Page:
Movements That Move You Vol.4

Movements That Move You Vol.4

We ask our players and staff which single movements from classical music works really move them, be it emotionally or physically. Discover some new favourites below.



Having grown up in a non-musical background, I would have never dreamed of becoming a musician myself. As a child, my parents would take me to my violin lessons, and I would attend and do as I was told. Of course, the violin being such an awkward instrument to play for beginners perhaps played a part in my lack of interest music. However, two years into learning the violin, I discovered my first ever violin concerto, which was the third movement of the Bruch Violin Concerto.

I remember back in 2009, when YouTube was a new platform for me. I believe I was searching for perhaps one of my grade exams pieces when I accidentally came across a recording of Itzhak Perlman playing with such comfort and happiness which ignited a strong empathy towards the music. Classical music was always somewhat of an abstract art for me, but I remember the Bruch being a gateway into my interest for classical music.

The opening begins with very soft tremolos in the minor key with a tension that keeps you guessing until it rapidly builds up into a more stable key before the solo entry. I always loved this relentless energy from the first note to the last! The contrasts of a bright and majestic finale and the more sonorous deeper sound makes it a very memorable movement. There is never a moment where the music loses its intensity, at its climax or at its softer melodic moments.

I remember taking this movement to my first proper audition ever at the Royal Academy of Music Junior department! This piece always fills me with nostalgia!

Find out more about Daniel here



Undeniably Brahms has never failed to move me with his music. When it comes to choosing one particular movement out of his mountain of works, I would have to pick Adagio from his Sonata No.3 in D minor for Violin and Piano. From the beginning to the end of this movement, I sense Brahms’ outpouring of love that is so vividly spoken through the violin with the piano that gives a greater depth to the message on love.

To begin the movement, the violin seems to outline a simple melody that sits perfectly balanced with rises and falls. Upon first hearing this theme, I was overwhelmed by the tenderness and generosity that were so solemnly expressed. This is why I find this movement always so satisfying to perform. There is just something so real and true about how Brahms has written about love that we can all relate to. He somehow was able to articulate the freeing and impassioned nature that makes love simple but yet complex.


What I love about listening to this movement is that it is able to transport me to a place where I feel my worries melt away as the music embraces me warmly. By the end of it I cannot help myself but wonder about the power of music.

Find out more about Doris here



Nothing moves me more than a slow movement from a Mahler symphony. It could be the multi-layered harmony, the lovable tunes in the strings full of expressive glissandos, the ever-growing emotional intensity, the dialogue between different groups of instruments which although at first may seem overly powerful and even chaotic, at the end they come together for a perfect conclusion. All of the above combined together create a recipe for guaranteed goosebumps.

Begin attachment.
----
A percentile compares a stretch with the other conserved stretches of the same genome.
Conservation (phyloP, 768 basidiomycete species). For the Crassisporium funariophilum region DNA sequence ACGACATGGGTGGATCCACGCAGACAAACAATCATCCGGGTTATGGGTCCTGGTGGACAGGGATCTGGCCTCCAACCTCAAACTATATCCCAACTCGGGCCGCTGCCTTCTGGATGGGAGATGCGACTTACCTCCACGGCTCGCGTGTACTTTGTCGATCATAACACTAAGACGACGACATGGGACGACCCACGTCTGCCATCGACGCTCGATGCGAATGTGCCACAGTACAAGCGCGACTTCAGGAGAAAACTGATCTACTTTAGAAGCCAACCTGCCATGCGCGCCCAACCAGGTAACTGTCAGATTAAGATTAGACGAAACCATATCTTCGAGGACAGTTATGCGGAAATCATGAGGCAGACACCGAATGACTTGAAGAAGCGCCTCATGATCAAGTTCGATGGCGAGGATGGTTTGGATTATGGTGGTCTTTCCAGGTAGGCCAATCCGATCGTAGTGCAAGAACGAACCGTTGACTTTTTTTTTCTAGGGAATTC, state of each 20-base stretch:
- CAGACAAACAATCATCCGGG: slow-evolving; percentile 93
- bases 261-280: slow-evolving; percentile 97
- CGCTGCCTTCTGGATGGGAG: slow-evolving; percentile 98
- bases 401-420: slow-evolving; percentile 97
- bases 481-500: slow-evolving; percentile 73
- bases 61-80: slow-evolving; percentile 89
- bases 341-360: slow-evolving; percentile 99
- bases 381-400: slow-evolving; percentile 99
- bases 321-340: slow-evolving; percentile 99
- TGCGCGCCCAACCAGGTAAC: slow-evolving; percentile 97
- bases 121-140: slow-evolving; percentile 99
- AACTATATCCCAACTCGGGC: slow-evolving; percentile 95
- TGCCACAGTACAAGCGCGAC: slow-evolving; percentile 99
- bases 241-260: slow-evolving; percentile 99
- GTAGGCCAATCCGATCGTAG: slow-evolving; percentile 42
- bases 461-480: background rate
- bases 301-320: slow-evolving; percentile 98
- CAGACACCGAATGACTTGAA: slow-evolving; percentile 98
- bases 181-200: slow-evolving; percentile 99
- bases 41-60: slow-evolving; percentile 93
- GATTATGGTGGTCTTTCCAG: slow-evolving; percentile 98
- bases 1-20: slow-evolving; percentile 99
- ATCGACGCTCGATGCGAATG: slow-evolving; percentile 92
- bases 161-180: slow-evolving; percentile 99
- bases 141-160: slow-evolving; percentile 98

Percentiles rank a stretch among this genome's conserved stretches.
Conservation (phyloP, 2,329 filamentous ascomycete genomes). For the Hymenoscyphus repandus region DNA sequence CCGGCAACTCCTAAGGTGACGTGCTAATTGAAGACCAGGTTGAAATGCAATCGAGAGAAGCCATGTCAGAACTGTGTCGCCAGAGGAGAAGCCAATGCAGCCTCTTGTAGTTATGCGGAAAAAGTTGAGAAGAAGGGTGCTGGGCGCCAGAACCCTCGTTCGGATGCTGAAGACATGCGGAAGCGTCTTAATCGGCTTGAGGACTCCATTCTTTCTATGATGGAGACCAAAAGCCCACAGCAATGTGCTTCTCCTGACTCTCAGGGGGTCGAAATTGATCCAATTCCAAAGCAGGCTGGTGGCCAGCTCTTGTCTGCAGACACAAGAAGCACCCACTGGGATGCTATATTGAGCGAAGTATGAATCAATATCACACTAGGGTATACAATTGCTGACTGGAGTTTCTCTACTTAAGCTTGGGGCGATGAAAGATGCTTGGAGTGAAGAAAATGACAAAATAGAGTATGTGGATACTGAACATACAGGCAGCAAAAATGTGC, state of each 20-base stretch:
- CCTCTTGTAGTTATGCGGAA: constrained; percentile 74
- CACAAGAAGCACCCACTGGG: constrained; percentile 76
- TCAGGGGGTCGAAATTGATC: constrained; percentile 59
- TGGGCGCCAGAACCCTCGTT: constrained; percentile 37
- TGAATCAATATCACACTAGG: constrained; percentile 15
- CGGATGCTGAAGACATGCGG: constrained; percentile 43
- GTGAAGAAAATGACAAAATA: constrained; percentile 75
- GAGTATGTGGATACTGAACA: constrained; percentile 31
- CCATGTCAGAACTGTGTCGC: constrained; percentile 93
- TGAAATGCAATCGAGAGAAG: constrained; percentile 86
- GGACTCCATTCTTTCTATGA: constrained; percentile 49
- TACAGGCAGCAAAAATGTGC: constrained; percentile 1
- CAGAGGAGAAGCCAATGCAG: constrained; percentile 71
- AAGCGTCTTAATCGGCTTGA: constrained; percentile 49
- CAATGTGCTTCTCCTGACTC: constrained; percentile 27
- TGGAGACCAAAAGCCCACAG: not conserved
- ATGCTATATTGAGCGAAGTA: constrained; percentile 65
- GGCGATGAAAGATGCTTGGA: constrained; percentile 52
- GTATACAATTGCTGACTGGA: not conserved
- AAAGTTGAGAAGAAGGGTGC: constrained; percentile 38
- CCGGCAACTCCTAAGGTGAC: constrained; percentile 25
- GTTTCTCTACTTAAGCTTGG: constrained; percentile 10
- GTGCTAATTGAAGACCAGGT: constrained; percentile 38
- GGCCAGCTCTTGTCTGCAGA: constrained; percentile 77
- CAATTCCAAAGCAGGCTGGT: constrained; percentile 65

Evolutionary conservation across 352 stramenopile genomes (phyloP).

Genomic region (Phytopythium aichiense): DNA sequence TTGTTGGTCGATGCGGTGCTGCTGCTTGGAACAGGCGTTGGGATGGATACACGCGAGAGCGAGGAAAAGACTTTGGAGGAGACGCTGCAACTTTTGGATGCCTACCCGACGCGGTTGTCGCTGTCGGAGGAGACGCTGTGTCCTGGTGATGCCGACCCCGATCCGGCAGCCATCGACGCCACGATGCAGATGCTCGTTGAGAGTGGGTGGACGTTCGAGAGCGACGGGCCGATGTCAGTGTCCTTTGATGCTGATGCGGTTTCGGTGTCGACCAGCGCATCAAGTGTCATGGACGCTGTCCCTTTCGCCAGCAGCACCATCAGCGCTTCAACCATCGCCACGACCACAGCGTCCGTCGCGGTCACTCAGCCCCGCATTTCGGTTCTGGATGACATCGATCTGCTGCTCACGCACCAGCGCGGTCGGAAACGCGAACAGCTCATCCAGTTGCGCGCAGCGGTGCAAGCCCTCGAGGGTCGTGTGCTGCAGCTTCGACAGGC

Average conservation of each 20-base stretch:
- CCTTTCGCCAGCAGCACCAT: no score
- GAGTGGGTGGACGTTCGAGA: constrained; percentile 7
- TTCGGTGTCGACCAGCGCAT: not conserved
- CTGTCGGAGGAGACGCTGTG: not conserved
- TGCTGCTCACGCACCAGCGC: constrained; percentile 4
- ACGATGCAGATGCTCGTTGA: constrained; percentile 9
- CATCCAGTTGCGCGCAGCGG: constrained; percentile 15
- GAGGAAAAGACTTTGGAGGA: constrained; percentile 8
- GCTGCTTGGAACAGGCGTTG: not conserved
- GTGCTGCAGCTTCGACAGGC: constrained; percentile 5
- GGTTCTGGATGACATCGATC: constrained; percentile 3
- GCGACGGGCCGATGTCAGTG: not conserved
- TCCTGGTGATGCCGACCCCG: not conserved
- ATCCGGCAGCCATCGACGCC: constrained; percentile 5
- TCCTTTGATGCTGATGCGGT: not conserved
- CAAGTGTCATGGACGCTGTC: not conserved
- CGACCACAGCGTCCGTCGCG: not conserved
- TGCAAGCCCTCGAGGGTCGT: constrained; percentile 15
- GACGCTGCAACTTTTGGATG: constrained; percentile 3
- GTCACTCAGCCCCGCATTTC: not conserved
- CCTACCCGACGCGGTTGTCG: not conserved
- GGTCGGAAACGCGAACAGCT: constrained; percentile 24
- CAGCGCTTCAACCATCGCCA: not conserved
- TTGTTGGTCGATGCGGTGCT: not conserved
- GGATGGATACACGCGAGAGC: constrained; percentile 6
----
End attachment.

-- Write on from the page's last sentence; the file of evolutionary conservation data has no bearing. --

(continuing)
Mahler creates harmonies which take you to places you never knew you were looking for, they surprise you and make you reach for the depth of your emotions – be it pain, hope, nostalgia, fear or inner peace.


Mahler composed his Symphony No.9 towards the end of his life following his daughter’s death and diagnosis of his own illness. One could say it foresees his near end as the last movement’s character is described as “sehr langsam und noch zurückhaltend” (“very slowly and held back”, “reserved”) and the last note is marked “esterbend” (“dying away”). Many have considered this movement Mahler’s farewell to the world as on the last pages of the manuscript we see “Lebt wol!” (“Farewell!”). As described by Alban Berg we can hear Mahler’s “love of the earth, for Nature. The longing to live on it in peace, to enjoy it completely, to the very heart of one’s being, before death comes, as irresistibly it does”. Another great figure, Herbert von Karajan, felt that “it is music coming from another world, it is coming from eternity” – and this eternity we can hear throughout the rich, sonorous, and sustained passages in the string section.


As a string player myself, I particularly love this feature of Mahler's music. Sustaining long notes, very often in quite loud dynamics, can be exhausting at times but the buildup is definitely worth it!

I was lucky to perform this piece when I studied at the Royal Academy of Music. Out of all the orchestra projects I have been a part of there, I cherish this one the most because I got to play in the same violin section with some of my best friends (which usually would not happen so often due to the large number of students). This only proves what a joy it is not only to play incredibly beautiful music but to share the experience with your close ones.

Find out more about Veronica here